Compared to its wood pulp counterpart, paper from hemp fibers resists decomposition and does not yellow or brown with age.
It is also one of the strongest natural fibers in the world, one of the reasons for its longevity and durability.
Hemp paper can be recycled up to 8 times, compared to just 3 times for paper made from wood pulp – not that recycling paper from hemp pulp would be necessary considering its veritable sustainability.
Hemp has a much faster crop yield – it takes about 4 months for hemp stalks to reach maturity, while trees can take between 20 to 80 years. Not only does it grow at a faster rate, but hemp also contains a lot more cellulose This quick return means that paper can be produced at a faster rate if hemp were used instead of trees.
Hemp pulp does not require bleaching or as many chemicals as wood-pulp. Using hemp instead of trees could dramatically decrease the number of toxins and chemicals polluting the earths water supply.
Hemp paper means paper varieties consisting exclusively or to a large extent from pulp obtained from fibers of industrial hemp. The products are mainly specialty papers such as cigarette paper, banknotes and technical filter papers. Compared to wood pulp, hemp pulp offers a four to five times longer fibre, a significantly lower lignin fraction as well as a higher tear resistance and tensile strength. Because the paper industry's processes have been optimized for wood as the feedstock, production costs currently are much higher than for paper from wood.
The first identified coarse paper, made from hemp, dates to the early Western Han Dynasty, 200 years before the nominal invention of papermaking by Cai Lun, who improved and standardized paper production using a range of inexpensive materials, including hemp ends, around 2000 years ago. Recycled hemp clothing, rags, and fishing nets were used as inputs for paper production. By the sixth century AD, the papermaking process spread to Korea, where cannabis had been used previously for thousands of years, and Japan, where cannabis had been used for 10,000 years.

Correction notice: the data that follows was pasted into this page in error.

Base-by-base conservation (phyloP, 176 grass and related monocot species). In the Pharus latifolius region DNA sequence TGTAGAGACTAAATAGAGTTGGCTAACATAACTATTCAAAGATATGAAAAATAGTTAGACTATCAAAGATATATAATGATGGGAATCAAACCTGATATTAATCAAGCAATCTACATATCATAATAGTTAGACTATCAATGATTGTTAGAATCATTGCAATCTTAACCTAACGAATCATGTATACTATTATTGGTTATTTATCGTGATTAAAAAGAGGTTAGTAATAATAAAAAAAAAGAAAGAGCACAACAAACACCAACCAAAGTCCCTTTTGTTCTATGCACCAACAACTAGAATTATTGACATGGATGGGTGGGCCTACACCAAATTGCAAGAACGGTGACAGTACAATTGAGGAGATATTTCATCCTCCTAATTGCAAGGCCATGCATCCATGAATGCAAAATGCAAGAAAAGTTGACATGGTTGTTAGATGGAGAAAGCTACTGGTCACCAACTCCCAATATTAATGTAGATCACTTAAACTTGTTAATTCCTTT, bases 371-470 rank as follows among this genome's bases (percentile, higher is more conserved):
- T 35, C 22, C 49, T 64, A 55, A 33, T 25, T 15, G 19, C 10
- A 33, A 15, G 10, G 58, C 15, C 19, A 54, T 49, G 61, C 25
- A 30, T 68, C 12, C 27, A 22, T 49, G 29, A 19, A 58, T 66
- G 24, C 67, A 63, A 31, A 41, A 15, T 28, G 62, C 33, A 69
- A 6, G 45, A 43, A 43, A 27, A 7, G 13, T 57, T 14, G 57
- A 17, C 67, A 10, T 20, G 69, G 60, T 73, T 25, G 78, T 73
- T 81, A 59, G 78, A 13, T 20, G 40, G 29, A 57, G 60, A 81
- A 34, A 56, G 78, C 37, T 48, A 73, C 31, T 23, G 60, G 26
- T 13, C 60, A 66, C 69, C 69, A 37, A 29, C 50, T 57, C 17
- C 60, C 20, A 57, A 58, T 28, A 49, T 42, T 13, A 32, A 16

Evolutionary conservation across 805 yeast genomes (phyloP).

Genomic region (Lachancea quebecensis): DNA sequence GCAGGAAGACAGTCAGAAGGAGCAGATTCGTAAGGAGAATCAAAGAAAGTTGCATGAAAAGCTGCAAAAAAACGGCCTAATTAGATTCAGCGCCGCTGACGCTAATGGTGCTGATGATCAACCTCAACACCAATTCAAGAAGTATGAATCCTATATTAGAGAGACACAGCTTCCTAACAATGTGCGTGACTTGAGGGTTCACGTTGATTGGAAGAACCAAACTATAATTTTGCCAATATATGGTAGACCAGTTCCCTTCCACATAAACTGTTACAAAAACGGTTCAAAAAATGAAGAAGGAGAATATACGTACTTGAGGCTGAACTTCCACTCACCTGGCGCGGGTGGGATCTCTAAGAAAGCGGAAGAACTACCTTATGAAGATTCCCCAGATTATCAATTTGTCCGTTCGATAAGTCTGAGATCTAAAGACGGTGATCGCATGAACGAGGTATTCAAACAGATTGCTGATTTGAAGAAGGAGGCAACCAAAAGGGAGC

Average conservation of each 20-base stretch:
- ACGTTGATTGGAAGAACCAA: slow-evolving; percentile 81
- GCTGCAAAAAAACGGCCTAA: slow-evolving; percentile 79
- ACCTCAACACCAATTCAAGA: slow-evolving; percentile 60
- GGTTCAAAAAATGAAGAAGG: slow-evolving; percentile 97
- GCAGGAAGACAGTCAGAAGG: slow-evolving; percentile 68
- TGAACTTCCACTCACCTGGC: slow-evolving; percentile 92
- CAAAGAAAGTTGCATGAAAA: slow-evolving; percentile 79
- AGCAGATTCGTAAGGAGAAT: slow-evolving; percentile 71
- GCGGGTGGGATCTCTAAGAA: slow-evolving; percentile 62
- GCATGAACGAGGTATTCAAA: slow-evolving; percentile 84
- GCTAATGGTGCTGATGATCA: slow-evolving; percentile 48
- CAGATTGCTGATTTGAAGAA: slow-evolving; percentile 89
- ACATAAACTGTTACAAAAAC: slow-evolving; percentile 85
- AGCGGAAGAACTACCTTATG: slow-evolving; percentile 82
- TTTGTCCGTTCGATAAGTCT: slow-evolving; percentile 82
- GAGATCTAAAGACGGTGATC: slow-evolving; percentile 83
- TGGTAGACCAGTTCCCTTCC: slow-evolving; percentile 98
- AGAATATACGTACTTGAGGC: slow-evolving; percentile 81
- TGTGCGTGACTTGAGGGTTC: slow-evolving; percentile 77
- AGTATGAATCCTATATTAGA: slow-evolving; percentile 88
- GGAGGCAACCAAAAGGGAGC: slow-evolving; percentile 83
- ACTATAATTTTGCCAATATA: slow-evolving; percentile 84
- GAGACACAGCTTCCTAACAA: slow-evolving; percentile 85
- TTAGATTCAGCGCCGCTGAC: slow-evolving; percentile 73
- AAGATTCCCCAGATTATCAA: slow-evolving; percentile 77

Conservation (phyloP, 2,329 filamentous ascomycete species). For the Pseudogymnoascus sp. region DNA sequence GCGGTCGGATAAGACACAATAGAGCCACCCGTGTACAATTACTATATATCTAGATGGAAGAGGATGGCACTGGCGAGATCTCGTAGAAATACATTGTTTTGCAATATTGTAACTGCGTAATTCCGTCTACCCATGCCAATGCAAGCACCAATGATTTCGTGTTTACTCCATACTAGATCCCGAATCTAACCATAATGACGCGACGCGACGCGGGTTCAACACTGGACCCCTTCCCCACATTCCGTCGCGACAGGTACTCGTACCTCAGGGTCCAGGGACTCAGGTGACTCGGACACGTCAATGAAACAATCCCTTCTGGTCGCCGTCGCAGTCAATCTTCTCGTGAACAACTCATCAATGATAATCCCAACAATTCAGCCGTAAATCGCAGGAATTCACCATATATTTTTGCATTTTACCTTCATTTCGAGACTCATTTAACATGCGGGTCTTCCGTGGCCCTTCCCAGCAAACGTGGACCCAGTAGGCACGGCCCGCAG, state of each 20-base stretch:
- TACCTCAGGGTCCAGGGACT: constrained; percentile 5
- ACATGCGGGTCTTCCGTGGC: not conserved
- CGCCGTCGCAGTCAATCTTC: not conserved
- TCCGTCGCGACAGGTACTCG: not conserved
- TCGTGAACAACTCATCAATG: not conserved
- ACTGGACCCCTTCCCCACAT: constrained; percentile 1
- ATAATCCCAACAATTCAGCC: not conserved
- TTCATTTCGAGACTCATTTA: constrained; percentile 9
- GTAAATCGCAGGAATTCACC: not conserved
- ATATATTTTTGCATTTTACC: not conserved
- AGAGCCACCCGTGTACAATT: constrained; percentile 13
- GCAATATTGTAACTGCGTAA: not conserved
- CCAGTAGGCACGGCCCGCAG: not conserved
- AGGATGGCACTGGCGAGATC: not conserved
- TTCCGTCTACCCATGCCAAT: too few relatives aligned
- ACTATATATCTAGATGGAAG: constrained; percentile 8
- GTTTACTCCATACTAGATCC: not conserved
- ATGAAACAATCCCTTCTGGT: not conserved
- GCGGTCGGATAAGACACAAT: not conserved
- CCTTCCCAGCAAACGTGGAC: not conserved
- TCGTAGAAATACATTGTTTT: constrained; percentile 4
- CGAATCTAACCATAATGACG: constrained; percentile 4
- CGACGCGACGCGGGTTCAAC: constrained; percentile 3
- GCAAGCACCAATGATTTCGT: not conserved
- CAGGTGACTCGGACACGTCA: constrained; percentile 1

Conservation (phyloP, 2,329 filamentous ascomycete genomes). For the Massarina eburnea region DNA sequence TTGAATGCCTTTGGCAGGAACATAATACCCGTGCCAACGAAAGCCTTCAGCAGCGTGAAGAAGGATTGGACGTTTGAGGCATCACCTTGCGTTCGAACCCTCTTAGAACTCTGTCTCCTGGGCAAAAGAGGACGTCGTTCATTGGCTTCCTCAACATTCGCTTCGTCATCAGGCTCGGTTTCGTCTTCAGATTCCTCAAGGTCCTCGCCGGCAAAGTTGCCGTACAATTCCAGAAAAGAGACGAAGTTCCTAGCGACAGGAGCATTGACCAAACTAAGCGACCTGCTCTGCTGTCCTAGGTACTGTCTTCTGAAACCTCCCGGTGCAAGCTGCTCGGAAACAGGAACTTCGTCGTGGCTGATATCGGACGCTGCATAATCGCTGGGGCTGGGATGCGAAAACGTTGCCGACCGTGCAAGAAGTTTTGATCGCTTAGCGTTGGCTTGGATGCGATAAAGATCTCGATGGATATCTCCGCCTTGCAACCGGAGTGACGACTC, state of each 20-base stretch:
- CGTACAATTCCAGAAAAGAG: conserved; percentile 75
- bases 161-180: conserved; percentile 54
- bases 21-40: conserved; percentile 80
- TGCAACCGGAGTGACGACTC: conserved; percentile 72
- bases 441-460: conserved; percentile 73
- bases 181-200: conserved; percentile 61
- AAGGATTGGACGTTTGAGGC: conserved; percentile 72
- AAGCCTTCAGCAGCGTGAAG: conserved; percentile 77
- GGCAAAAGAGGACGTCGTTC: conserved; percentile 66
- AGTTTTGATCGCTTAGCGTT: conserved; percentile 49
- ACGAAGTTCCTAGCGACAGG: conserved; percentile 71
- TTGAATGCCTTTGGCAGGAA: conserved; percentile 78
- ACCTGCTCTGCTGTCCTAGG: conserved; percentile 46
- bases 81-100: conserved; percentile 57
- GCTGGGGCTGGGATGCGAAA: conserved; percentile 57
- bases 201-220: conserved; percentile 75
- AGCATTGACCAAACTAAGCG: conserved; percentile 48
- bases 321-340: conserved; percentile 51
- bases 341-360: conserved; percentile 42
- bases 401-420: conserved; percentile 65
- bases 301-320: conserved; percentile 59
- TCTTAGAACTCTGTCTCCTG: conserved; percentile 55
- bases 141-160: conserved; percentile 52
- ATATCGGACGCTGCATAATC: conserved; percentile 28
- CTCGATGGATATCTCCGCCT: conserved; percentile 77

Early Western use
Hemp paper only reached Europe in the 13th century via the Middle East. In Germany it was used for the first time in the 14th century. It was not until the 19th century that methods were established for the production of paper from wood pulp, which were cheaper than the hemp paper production and, above all, repressed in the area of writing and printing papers. Notably, the first copies of the Bible were made of hemp paper.
The Saint Petersburg, Russia, paper mill of Goznak opened in 1818. It used hemp as its main input material. Paper from the mill was used in the printing of "bank notes, stamped paper, credit bills, postal stamps, bonds, stocks, and other watermarked paper
In 1916, U.S. Department of Agriculture chief scientists Lyster Hoxie Dewey and Jason L. Merrill created paper made from hemp pulp and concluded that paper from hemp hurds was "favorable in comparison with those used with pulp wood. The chemical composition of hemp hurds is similar to that of wood, making hemp a good choice as a raw material for manufacturing paper. A later book about hemp and other fibers by the same L.H. Dewey(1943) has no words about hemp as a raw material for the production of paper. Dried hemp has about 57% cellulose (the principal ingredient in paper), compared to about 40-50% in wood. Hemp also has the advantage of a lower lignin content: hemp contains only 5-24% lignin against the 20-35% found in wood. This lignin must be removed chemically and wood requires more use of chemicals in the process. The actual production of hemp fiber in the U.S continued to decline until 1933 to around 500 tons/year. Between 1934 and 1935, the cultivation of hemp began to increase, but still at a very low level and with no significant increase of paper from hemp.
After the Second World War, industrial hemp was only grown on micro-plots. Although the industrial hemp bred in the 1950s and 1960s is harmless because of the almost complete absence of THC, cultivation has been banned in many countries in recent decades. In Germany, growing hemp was completely prohibited between 1982 and 1995 by the Betäubungsmittelgesetz (Narcotics Act, the national controlled-substances law) in order to prevent the illegal use of cannabis as a narcotic. Especially in France, the varieties of hemp used for the manufacture of cigarette paper were still in use and grown. As of 1994, most of the French hemp crop was used to make rolling paper, currency, and high quality paper for Bibles
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